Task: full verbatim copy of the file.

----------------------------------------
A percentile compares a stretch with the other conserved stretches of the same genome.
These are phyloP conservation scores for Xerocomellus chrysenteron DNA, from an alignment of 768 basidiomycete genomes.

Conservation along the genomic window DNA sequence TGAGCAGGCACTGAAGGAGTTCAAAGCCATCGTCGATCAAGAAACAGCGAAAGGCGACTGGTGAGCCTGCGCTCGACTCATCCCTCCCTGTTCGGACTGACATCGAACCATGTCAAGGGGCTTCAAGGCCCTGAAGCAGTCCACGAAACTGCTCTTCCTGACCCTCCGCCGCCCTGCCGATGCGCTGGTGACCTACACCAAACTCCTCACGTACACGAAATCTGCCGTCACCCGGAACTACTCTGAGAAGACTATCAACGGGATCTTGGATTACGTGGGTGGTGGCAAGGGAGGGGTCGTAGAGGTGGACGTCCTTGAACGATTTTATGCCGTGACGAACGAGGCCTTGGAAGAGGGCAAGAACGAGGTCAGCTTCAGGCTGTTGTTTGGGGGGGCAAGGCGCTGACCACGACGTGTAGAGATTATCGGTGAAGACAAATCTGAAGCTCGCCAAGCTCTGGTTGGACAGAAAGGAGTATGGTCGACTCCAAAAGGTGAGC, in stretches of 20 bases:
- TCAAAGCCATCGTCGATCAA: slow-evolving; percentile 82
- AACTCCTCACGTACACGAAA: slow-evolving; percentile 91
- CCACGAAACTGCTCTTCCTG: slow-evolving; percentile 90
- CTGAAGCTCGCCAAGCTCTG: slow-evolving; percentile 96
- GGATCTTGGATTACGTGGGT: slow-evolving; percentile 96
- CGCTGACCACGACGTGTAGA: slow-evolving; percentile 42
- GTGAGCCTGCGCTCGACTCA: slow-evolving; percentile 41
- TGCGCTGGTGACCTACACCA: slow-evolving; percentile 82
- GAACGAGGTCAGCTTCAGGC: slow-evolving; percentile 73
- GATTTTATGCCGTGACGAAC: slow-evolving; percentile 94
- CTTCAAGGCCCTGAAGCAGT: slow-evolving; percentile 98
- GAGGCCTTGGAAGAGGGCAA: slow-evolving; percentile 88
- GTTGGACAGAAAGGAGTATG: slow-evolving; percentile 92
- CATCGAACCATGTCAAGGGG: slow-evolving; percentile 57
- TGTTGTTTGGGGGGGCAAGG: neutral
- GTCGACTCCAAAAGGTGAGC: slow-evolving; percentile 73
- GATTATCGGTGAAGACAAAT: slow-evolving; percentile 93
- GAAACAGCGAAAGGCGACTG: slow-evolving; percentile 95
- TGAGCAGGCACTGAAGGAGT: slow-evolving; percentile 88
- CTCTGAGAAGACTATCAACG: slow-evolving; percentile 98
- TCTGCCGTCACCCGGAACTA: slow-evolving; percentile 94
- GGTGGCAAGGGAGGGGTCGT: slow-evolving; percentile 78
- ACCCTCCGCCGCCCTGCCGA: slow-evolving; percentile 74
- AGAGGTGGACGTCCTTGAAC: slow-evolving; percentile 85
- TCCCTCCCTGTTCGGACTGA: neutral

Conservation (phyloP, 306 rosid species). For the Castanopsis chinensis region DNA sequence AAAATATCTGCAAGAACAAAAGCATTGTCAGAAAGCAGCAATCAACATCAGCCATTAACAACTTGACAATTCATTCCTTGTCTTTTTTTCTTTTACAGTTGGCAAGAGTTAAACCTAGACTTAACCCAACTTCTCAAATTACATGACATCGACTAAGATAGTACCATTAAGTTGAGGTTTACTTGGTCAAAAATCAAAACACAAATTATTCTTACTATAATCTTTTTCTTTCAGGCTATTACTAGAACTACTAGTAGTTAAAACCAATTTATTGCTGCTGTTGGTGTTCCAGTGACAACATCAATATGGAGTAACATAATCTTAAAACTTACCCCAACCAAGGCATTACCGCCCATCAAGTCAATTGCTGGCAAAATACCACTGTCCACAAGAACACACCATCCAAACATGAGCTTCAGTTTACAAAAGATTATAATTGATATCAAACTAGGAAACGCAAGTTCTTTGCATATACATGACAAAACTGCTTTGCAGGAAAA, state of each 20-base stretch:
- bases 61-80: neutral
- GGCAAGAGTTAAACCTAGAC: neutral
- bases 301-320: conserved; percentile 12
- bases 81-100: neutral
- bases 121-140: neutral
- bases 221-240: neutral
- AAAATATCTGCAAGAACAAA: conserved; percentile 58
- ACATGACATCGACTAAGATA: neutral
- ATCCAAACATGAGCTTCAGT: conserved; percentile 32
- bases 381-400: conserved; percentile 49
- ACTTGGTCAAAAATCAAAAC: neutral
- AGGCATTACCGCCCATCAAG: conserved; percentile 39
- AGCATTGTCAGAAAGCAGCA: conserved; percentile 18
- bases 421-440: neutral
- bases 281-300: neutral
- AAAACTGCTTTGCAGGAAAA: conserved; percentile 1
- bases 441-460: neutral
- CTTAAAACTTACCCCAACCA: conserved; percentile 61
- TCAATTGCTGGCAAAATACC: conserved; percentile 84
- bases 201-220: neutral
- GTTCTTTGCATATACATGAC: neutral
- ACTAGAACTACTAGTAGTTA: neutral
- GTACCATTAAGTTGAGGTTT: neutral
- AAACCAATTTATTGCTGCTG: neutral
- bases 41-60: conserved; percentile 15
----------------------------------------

A percentile compares a stretch with the other conserved stretches of the same genome.
These are phyloP conservation scores for Xerocomellus chrysenteron DNA, from an alignment of 768 basidiomycete genomes.

Conservation along the genomic window DNA sequence TGAGCAGGCACTGAAGGAGTTCAAAGCCATCGTCGATCAAGAAACAGCGAAAGGCGACTGGTGAGCCTGCGCTCGACTCATCCCTCCCTGTTCGGACTGACATCGAACCATGTCAAGGGGCTTCAAGGCCCTGAAGCAGTCCACGAAACTGCTCTTCCTGACCCTCCGCCGCCCTGCCGATGCGCTGGTGACCTACACCAAACTCCTCACGTACACGAAATCTGCCGTCACCCGGAACTACTCTGAGAAGACTATCAACGGGATCTTGGATTACGTGGGTGGTGGCAAGGGAGGGGTCGTAGAGGTGGACGTCCTTGAACGATTTTATGCCGTGACGAACGAGGCCTTGGAAGAGGGCAAGAACGAGGTCAGCTTCAGGCTGTTGTTTGGGGGGGCAAGGCGCTGACCACGACGTGTAGAGATTATCGGTGAAGACAAATCTGAAGCTCGCCAAGCTCTGGTTGGACAGAAAGGAGTATGGTCGACTCCAAAAGGTGAGC, in stretches of 20 bases:
- TCAAAGCCATCGTCGATCAA: slow-evolving; percentile 82
- AACTCCTCACGTACACGAAA: slow-evolving; percentile 91
- CCACGAAACTGCTCTTCCTG: slow-evolving; percentile 90
- CTGAAGCTCGCCAAGCTCTG: slow-evolving; percentile 96
- GGATCTTGGATTACGTGGGT: slow-evolving; percentile 96
- CGCTGACCACGACGTGTAGA: slow-evolving; percentile 42
- GTGAGCCTGCGCTCGACTCA: slow-evolving; percentile 41
- TGCGCTGGTGACCTACACCA: slow-evolving; percentile 82
- GAACGAGGTCAGCTTCAGGC: slow-evolving; percentile 73
- GATTTTATGCCGTGACGAAC: slow-evolving; percentile 94
- CTTCAAGGCCCTGAAGCAGT: slow-evolving; percentile 98
- GAGGCCTTGGAAGAGGGCAA: slow-evolving; percentile 88
- GTTGGACAGAAAGGAGTATG: slow-evolving; percentile 92
- CATCGAACCATGTCAAGGGG: slow-evolving; percentile 57
- TGTTGTTTGGGGGGGCAAGG: neutral
- GTCGACTCCAAAAGGTGAGC: slow-evolving; percentile 73
- GATTATCGGTGAAGACAAAT: slow-evolving; percentile 93
- GAAACAGCGAAAGGCGACTG: slow-evolving; percentile 95
- TGAGCAGGCACTGAAGGAGT: slow-evolving; percentile 88
- CTCTGAGAAGACTATCAACG: slow-evolving; percentile 98
- TCTGCCGTCACCCGGAACTA: slow-evolving; percentile 94
- GGTGGCAAGGGAGGGGTCGT: slow-evolving; percentile 78
- ACCCTCCGCCGCCCTGCCGA: slow-evolving; percentile 74
- AGAGGTGGACGTCCTTGAAC: slow-evolving; percentile 85
- TCCCTCCCTGTTCGGACTGA: neutral

Conservation (phyloP, 306 rosid species). For the Castanopsis chinensis region DNA sequence AAAATATCTGCAAGAACAAAAGCATTGTCAGAAAGCAGCAATCAACATCAGCCATTAACAACTTGACAATTCATTCCTTGTCTTTTTTTCTTTTACAGTTGGCAAGAGTTAAACCTAGACTTAACCCAACTTCTCAAATTACATGACATCGACTAAGATAGTACCATTAAGTTGAGGTTTACTTGGTCAAAAATCAAAACACAAATTATTCTTACTATAATCTTTTTCTTTCAGGCTATTACTAGAACTACTAGTAGTTAAAACCAATTTATTGCTGCTGTTGGTGTTCCAGTGACAACATCAATATGGAGTAACATAATCTTAAAACTTACCCCAACCAAGGCATTACCGCCCATCAAGTCAATTGCTGGCAAAATACCACTGTCCACAAGAACACACCATCCAAACATGAGCTTCAGTTTACAAAAGATTATAATTGATATCAAACTAGGAAACGCAAGTTCTTTGCATATACATGACAAAACTGCTTTGCAGGAAAA, state of each 20-base stretch:
- bases 61-80: neutral
- GGCAAGAGTTAAACCTAGAC: neutral
- bases 301-320: conserved; percentile 12
- bases 81-100: neutral
- bases 121-140: neutral
- bases 221-240: neutral
- AAAATATCTGCAAGAACAAA: conserved; percentile 58
- ACATGACATCGACTAAGATA: neutral
- ATCCAAACATGAGCTTCAGT: conserved; percentile 32
- bases 381-400: conserved; percentile 49
- ACTTGGTCAAAAATCAAAAC: neutral
- AGGCATTACCGCCCATCAAG: conserved; percentile 39
- AGCATTGTCAGAAAGCAGCA: conserved; percentile 18
- bases 421-440: neutral
- bases 281-300: neutral
- AAAACTGCTTTGCAGGAAAA: conserved; percentile 1
- bases 441-460: neutral
- CTTAAAACTTACCCCAACCA: conserved; percentile 61
- TCAATTGCTGGCAAAATACC: conserved; percentile 84
- bases 201-220: neutral
- GTTCTTTGCATATACATGAC: neutral
- ACTAGAACTACTAGTAGTTA: neutral
- GTACCATTAAGTTGAGGTTT: neutral
- AAACCAATTTATTGCTGCTG: neutral
- bases 41-60: conserved; percentile 15